The presentation of the history of German-Russian relations is particularly interesting, as it contains many little-known facts. The historical description depicts a century of changeable connections. It begins after the end of the First World War and ends with the war in Ukraine. Kronauer's analysis of the ambivalence in the attitudes of the various German states (or their governments) towards Russia is particularly apt. In contrast to other books on this subject [4], Kronauer does not focus solely on constructing the enemy image, but also emphasizes economic cooperation: “Bitter internal disputes have shaped German policy towards Russia not only recently. Even the German dealings with the Soviet Union, and even with the Tsarist Empire, have always been shaped by contradicting Poles. On the one hand there was an interest in cooperation, especially in the economy, which was looking for access to Russia's sales market and raw materials. Leading politicians, who - mostly in phases of their own weakness - wanted an ally in disputes with states in the West also sought a certain degree of cooperation. Sometimes even the military sought alliance with Moscow. Conversely, there has always been a policy of sharp confrontation - especially when the German establishment felt powerful enough to assert its interests in the East against Russia or the Soviet Union (p.9-10) confrontational aspects in German policy towards Russia, but there are still a large number of voices in the German debates warning (for economic and political reasons) against a complete break with Moscow.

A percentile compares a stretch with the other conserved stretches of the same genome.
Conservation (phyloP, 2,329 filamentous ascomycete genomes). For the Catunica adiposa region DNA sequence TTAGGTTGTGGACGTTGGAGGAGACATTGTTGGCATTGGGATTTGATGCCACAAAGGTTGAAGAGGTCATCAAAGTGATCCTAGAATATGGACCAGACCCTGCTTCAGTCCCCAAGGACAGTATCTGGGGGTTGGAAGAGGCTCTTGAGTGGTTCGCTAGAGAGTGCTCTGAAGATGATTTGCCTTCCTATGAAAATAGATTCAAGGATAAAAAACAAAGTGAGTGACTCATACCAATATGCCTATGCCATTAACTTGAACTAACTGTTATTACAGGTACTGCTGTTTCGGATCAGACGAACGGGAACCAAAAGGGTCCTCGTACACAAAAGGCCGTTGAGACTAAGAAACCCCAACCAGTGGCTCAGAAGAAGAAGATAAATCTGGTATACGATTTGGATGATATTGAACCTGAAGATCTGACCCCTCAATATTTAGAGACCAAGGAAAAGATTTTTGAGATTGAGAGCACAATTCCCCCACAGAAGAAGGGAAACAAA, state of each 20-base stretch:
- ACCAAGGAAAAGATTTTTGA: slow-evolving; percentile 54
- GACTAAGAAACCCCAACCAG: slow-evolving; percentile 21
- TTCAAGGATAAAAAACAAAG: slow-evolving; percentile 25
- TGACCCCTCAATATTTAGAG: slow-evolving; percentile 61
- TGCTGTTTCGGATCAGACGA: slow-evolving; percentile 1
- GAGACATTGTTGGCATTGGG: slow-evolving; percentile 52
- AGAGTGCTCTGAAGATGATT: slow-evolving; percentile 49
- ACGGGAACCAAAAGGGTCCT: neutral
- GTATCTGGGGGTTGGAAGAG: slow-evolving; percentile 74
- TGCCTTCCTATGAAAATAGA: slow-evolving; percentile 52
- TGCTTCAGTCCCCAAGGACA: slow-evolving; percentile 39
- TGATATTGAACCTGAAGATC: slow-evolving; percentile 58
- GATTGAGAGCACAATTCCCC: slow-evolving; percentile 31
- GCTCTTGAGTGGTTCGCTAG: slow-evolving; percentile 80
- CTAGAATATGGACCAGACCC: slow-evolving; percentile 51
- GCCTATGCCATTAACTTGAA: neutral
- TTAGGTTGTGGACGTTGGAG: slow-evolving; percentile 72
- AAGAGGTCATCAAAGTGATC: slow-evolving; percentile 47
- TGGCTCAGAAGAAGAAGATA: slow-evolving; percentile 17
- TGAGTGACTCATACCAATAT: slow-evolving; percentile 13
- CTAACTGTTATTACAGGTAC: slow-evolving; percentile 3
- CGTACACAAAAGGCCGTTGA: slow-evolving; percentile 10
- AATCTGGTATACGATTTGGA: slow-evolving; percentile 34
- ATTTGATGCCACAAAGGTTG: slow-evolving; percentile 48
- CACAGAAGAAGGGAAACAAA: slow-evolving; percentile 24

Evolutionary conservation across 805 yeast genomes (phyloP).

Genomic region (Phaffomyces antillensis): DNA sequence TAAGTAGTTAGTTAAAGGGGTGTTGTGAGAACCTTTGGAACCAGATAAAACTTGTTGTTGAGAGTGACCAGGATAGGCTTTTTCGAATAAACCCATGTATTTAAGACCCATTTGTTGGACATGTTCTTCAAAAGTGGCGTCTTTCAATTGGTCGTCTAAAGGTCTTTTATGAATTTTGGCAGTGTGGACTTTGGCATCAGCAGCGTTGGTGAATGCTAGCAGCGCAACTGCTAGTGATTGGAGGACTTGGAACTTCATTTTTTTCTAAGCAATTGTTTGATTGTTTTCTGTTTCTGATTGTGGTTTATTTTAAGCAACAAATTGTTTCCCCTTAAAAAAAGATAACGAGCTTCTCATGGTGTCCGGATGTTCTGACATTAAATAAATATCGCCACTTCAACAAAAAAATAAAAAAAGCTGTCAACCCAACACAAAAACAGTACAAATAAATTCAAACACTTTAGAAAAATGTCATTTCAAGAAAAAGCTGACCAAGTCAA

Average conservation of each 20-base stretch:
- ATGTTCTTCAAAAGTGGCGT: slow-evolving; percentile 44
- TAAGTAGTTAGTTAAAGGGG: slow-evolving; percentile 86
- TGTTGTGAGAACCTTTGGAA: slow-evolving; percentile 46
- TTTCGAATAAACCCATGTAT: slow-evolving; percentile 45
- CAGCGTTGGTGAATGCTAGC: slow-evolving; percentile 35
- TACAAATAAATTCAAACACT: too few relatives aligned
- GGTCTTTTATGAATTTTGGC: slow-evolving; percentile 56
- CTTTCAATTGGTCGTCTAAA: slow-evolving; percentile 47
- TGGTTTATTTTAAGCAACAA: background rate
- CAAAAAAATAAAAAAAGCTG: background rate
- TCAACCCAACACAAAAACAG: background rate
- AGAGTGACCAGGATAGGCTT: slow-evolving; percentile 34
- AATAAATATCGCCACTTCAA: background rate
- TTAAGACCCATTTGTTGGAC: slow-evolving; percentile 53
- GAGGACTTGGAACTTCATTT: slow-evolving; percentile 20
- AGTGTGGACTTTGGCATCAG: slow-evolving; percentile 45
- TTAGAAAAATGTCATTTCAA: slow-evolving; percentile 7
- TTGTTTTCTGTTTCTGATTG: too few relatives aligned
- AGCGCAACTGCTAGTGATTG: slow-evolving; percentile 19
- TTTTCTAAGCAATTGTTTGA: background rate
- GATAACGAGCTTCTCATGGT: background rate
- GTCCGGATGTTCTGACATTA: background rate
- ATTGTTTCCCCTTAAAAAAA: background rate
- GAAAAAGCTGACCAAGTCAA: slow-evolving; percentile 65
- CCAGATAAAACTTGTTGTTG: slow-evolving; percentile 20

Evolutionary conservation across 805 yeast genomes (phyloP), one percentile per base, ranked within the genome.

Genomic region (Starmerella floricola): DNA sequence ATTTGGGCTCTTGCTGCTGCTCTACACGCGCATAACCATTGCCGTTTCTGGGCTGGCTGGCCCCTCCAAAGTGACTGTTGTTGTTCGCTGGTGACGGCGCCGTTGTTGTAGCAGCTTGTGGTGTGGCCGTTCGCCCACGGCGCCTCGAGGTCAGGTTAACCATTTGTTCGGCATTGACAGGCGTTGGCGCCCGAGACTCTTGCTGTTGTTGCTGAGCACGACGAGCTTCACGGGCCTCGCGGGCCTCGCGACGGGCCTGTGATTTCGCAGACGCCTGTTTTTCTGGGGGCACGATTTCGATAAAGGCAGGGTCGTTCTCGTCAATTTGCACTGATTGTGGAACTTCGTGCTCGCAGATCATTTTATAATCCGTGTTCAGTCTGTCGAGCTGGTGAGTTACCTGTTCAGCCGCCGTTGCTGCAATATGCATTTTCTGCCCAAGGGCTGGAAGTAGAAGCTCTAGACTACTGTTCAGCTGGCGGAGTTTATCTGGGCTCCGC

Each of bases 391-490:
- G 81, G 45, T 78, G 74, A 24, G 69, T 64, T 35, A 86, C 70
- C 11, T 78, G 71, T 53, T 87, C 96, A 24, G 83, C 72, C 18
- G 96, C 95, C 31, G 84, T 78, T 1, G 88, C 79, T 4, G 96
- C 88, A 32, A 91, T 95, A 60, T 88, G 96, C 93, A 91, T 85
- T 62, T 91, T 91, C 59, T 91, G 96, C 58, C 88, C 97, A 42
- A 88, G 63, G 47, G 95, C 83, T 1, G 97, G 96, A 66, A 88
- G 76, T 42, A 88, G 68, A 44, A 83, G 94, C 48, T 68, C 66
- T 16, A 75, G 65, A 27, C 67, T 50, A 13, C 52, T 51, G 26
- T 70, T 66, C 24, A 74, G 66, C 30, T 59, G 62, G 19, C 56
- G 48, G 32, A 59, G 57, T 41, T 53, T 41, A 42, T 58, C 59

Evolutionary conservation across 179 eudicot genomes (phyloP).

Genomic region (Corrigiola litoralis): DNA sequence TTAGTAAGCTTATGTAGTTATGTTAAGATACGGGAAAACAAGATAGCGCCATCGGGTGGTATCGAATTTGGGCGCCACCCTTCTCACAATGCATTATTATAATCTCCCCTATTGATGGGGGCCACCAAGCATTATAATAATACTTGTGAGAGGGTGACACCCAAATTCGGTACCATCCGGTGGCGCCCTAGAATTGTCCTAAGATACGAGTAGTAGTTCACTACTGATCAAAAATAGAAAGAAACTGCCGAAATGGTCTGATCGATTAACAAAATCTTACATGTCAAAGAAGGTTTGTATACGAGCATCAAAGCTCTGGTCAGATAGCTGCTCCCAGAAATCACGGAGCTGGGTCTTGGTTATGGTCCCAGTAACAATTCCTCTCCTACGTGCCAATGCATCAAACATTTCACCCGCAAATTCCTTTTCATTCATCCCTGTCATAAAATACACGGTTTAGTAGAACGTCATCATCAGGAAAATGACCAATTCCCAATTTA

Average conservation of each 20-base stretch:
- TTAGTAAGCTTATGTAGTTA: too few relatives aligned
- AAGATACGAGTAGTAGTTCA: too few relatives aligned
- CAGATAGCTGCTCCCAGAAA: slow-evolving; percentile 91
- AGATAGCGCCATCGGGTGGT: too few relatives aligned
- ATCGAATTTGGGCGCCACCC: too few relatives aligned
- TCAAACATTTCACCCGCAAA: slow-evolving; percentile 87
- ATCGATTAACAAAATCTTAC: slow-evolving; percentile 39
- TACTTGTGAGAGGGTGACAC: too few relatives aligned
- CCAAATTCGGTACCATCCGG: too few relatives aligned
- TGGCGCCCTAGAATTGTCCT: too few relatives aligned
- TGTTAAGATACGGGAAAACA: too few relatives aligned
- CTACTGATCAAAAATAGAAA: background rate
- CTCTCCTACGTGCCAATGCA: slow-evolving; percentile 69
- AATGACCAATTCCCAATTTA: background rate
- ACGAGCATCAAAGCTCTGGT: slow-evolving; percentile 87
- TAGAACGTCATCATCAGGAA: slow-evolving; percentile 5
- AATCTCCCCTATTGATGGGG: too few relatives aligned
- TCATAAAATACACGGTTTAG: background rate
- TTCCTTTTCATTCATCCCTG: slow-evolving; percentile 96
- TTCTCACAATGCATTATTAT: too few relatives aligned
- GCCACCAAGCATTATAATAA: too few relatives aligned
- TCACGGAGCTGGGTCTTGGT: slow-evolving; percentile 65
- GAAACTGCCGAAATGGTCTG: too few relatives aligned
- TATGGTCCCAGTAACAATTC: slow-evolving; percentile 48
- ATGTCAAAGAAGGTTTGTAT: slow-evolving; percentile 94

In the next chapter, Kronauer deals with US-American-Russian relations. This chapter is also a representation of the historical developments from the end of the First World War to the war in Ukraine. With regard to Washington's actions towards Moscow, the author emphasizes the differences compared to the German approach: “The US policy towards Moscow follows completely different premises than the German one. Since the United States rose to become a global power, distant Russia has always been one thing above all else: a potential rival. Of course, US companies have always sought the opportunity to do profitable business with Russia. However, these have never achieved the outstanding importance that they had for German companies. In return, Washington has always tried to fight the influence of its Russian and Soviet rivals and to weaken Moscow itself (pp. 81-82). ”With reference to the political scientist and founder of the think tank“ Stratfor ”, George Friedman, Kronauer adds that a central endeavor of US policy will always be the prevention of a German-Russian alliance. Such an alliance would have considerable effects on the dominant role of the USA in the global geopolitical structure.